| DPW is Reimagining the Mission's Streetscape
By Jonathan Farrell Sep 25, 2009
On Aug 12th staff members of the SF Planning Dept. presented the Mission Streetscape Plan to the community at a workshop style meeting. This was the fourth of such meetings. Their goal was to get public reaction and input to the plans drawn up so far.
Project manager Ilaria Salvadori explained to the audience of about 50 people in the Women’s Building that Wednesday evening that these plans are only ideas and that the planning dept. is eager to receive comment from the community.
Twelve large charts and various displays were set up for the public to view. Concepts like “traffic calming,” and “road diet” was mentioned frequently in the presentation. Representatives from Supervisor David Campos’ office were there as well as other city agencies like SF Municipal Transit Authority (MTA) and SF Recreation and Park to also participate in the discussion.
Planning Dept. staff such as director John Rahaim, David Alumbaugh acting director of citywide planning and SF Planning Commission vice president Christina Olague were in attendance, lending their support to this bold vision.
The Mission Streetscape Plan is as the planning department describes it a community- based process. The plan seeks to identify needed improvements to streets, sidewalks and public spaces in the city’s Mission District.
The boundaries of the study of the Mission Streetscape Plan area are roughly Division Street on the north, US-101 on the east, Precita Avenue, Mission Street and San Jose Avenue on the south, and Dolores Street on the west.
The goal of the Mission Streetscape Plan is to re-imagine Mission District streets as vital public spaces that serve the needs and priorities of the community.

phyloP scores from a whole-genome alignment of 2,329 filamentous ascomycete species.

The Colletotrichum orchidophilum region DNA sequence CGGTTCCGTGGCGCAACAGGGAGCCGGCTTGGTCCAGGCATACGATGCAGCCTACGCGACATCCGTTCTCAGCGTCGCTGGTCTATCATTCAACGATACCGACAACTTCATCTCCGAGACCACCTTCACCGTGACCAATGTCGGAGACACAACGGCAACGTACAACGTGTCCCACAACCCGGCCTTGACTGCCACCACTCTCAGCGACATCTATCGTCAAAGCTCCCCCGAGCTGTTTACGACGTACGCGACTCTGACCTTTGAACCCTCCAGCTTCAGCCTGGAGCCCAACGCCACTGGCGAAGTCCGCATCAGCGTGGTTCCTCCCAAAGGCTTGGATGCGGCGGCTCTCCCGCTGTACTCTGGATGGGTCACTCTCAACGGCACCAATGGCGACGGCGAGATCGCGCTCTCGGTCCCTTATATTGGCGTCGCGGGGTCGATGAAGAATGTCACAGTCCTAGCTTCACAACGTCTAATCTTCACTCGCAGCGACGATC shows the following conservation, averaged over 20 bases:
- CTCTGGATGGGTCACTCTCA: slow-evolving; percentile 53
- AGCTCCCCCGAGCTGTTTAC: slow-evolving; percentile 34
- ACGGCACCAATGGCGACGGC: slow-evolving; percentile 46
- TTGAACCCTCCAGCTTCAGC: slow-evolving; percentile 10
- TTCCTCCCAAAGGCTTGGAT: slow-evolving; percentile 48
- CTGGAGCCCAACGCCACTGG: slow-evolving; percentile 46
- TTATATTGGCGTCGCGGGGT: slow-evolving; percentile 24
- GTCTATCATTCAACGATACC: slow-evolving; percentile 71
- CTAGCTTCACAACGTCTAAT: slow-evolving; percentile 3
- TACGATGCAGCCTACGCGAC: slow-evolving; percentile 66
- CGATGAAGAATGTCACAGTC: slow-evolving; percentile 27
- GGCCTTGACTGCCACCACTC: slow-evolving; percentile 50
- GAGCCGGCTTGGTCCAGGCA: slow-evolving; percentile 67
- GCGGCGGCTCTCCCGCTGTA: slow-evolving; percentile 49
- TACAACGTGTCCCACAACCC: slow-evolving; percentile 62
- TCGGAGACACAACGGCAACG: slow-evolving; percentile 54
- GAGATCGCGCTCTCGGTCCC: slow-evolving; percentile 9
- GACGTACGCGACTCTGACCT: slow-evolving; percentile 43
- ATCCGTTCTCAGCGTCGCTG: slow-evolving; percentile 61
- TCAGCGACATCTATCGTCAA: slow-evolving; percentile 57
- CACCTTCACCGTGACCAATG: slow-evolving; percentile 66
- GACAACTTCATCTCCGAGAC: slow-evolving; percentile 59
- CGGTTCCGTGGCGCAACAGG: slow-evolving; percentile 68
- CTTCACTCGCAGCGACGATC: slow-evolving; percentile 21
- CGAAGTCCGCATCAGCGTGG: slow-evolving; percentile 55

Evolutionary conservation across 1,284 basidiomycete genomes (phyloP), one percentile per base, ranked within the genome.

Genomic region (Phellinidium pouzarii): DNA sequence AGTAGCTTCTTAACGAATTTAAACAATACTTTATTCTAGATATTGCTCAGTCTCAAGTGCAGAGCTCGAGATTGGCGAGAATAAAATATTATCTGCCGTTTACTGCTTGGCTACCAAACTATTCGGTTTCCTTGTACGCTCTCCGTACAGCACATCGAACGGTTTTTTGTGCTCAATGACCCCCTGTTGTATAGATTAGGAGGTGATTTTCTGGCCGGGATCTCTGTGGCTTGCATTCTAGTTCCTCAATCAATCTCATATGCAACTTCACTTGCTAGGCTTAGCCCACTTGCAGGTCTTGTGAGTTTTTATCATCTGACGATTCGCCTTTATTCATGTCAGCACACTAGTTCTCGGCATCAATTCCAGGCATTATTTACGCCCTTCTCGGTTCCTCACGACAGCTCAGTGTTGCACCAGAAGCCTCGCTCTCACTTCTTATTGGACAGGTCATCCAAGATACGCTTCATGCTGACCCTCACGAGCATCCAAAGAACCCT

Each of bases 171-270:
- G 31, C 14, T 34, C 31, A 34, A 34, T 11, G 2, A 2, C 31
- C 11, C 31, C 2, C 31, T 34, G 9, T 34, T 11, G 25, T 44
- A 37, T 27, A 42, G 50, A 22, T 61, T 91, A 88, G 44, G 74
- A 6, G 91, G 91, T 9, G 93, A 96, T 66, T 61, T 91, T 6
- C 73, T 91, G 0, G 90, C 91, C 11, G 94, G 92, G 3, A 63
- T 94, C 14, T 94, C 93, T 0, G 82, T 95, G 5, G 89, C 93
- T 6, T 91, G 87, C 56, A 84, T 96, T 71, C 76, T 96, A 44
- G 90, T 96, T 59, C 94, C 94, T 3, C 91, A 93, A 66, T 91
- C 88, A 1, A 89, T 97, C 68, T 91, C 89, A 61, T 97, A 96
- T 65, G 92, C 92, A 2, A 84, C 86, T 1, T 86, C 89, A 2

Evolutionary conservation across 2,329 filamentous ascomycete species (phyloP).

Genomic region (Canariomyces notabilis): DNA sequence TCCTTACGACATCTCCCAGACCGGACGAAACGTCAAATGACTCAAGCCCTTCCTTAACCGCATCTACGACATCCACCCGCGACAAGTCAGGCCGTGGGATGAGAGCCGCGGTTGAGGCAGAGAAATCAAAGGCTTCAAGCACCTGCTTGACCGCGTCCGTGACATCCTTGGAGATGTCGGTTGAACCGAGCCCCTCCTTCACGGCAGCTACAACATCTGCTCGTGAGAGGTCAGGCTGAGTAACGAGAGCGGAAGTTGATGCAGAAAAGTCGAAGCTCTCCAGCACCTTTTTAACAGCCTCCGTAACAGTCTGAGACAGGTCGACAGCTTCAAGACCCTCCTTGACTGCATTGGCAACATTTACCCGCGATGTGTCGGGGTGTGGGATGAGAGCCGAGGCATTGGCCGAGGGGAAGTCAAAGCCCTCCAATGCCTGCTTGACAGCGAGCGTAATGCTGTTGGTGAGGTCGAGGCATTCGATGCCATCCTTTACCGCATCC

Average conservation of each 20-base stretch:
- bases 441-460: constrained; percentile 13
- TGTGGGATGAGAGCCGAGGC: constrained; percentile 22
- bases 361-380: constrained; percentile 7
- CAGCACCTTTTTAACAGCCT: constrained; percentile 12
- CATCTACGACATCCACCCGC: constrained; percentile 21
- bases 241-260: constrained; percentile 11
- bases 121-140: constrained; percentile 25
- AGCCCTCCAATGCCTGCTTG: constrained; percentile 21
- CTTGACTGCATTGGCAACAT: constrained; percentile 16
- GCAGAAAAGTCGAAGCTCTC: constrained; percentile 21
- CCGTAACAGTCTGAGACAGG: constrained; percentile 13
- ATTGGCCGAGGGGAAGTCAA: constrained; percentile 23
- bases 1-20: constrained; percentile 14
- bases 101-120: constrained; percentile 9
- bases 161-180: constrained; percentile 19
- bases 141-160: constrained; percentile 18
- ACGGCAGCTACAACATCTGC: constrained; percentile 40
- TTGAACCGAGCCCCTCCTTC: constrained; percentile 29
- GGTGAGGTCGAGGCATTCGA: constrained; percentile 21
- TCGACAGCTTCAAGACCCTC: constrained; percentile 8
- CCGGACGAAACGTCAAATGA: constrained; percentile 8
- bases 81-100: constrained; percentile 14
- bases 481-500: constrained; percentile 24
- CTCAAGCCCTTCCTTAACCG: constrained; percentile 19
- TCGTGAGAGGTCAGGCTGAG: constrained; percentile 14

As Salvadori and others explained in the presentation, 25 percent of the city’s land area is asphalt. And, that is more space even than is found in all of the city’s parks. Many of our streets are excessively wide and contain large zones of wasted space, especially at intersections.
The Mission Streetscape Plan, which also includes San Francisco’s new “Pavement to Parks” projects seek to temporarily reclaim these unused swathes and quickly and inexpensively turn them into new public plazas and parks. An example of this now incarnated is the mini-plaza on 17th Street and Castro that was unveiled this past spring.
During the temporary closure, the success of these plazas will be evaluated to understand what adjustments need to be made in the short term, and ultimately, whether the temporary closure should be a long-term community investment.
The outcome according to the planners will be a system of neighborhood streets with safe and green sidewalks; well-marked crosswalks; widened sidewalks at corners; creative parking arrangements; bike paths and routes; close integration of transit; and roadways that accommodate automobile traffic but encourage appropriate speeds.